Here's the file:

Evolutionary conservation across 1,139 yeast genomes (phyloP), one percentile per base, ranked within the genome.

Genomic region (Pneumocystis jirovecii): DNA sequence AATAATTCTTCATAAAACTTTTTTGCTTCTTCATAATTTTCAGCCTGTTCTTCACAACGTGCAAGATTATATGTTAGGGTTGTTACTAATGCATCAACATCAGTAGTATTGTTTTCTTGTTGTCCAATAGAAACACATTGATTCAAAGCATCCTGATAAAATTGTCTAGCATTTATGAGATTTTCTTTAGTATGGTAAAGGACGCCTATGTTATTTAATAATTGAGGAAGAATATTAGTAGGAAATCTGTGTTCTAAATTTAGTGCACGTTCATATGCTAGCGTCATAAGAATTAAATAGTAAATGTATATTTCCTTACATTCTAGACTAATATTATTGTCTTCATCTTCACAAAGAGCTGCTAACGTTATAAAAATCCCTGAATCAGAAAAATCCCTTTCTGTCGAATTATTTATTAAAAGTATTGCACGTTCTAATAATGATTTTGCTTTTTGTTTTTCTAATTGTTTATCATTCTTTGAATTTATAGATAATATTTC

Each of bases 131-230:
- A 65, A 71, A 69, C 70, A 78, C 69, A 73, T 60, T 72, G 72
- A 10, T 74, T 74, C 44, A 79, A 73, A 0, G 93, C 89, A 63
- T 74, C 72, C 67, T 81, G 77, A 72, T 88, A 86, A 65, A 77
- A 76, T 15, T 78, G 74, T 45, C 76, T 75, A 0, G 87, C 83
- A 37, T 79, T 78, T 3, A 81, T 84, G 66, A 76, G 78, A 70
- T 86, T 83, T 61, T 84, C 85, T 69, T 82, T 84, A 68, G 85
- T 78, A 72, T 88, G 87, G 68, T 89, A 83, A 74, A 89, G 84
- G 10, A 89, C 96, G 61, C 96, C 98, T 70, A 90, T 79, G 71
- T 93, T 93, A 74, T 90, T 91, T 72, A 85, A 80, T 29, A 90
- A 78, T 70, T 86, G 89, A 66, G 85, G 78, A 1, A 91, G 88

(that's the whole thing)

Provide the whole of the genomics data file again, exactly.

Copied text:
Evolutionary conservation across 1,139 yeast genomes (phyloP), one percentile per base, ranked within the genome.

Genomic region (Pneumocystis jirovecii): DNA sequence AATAATTCTTCATAAAACTTTTTTGCTTCTTCATAATTTTCAGCCTGTTCTTCACAACGTGCAAGATTATATGTTAGGGTTGTTACTAATGCATCAACATCAGTAGTATTGTTTTCTTGTTGTCCAATAGAAACACATTGATTCAAAGCATCCTGATAAAATTGTCTAGCATTTATGAGATTTTCTTTAGTATGGTAAAGGACGCCTATGTTATTTAATAATTGAGGAAGAATATTAGTAGGAAATCTGTGTTCTAAATTTAGTGCACGTTCATATGCTAGCGTCATAAGAATTAAATAGTAAATGTATATTTCCTTACATTCTAGACTAATATTATTGTCTTCATCTTCACAAAGAGCTGCTAACGTTATAAAAATCCCTGAATCAGAAAAATCCCTTTCTGTCGAATTATTTATTAAAAGTATTGCACGTTCTAATAATGATTTTGCTTTTTGTTTTTCTAATTGTTTATCATTCTTTGAATTTATAGATAATATTTC

Each of bases 131-230:
- A 65, A 71, A 69, C 70, A 78, C 69, A 73, T 60, T 72, G 72
- A 10, T 74, T 74, C 44, A 79, A 73, A 0, G 93, C 89, A 63
- T 74, C 72, C 67, T 81, G 77, A 72, T 88, A 86, A 65, A 77
- A 76, T 15, T 78, G 74, T 45, C 76, T 75, A 0, G 87, C 83
- A 37, T 79, T 78, T 3, A 81, T 84, G 66, A 76, G 78, A 70
- T 86, T 83, T 61, T 84, C 85, T 69, T 82, T 84, A 68, G 85
- T 78, A 72, T 88, G 87, G 68, T 89, A 83, A 74, A 89, G 84
- G 10, A 89, C 96, G 61, C 96, C 98, T 70, A 90, T 79, G 71
- T 93, T 93, A 74, T 90, T 91, T 72, A 85, A 80, T 29, A 90
- A 78, T 70, T 86, G 89, A 66, G 85, G 78, A 1, A 91, G 88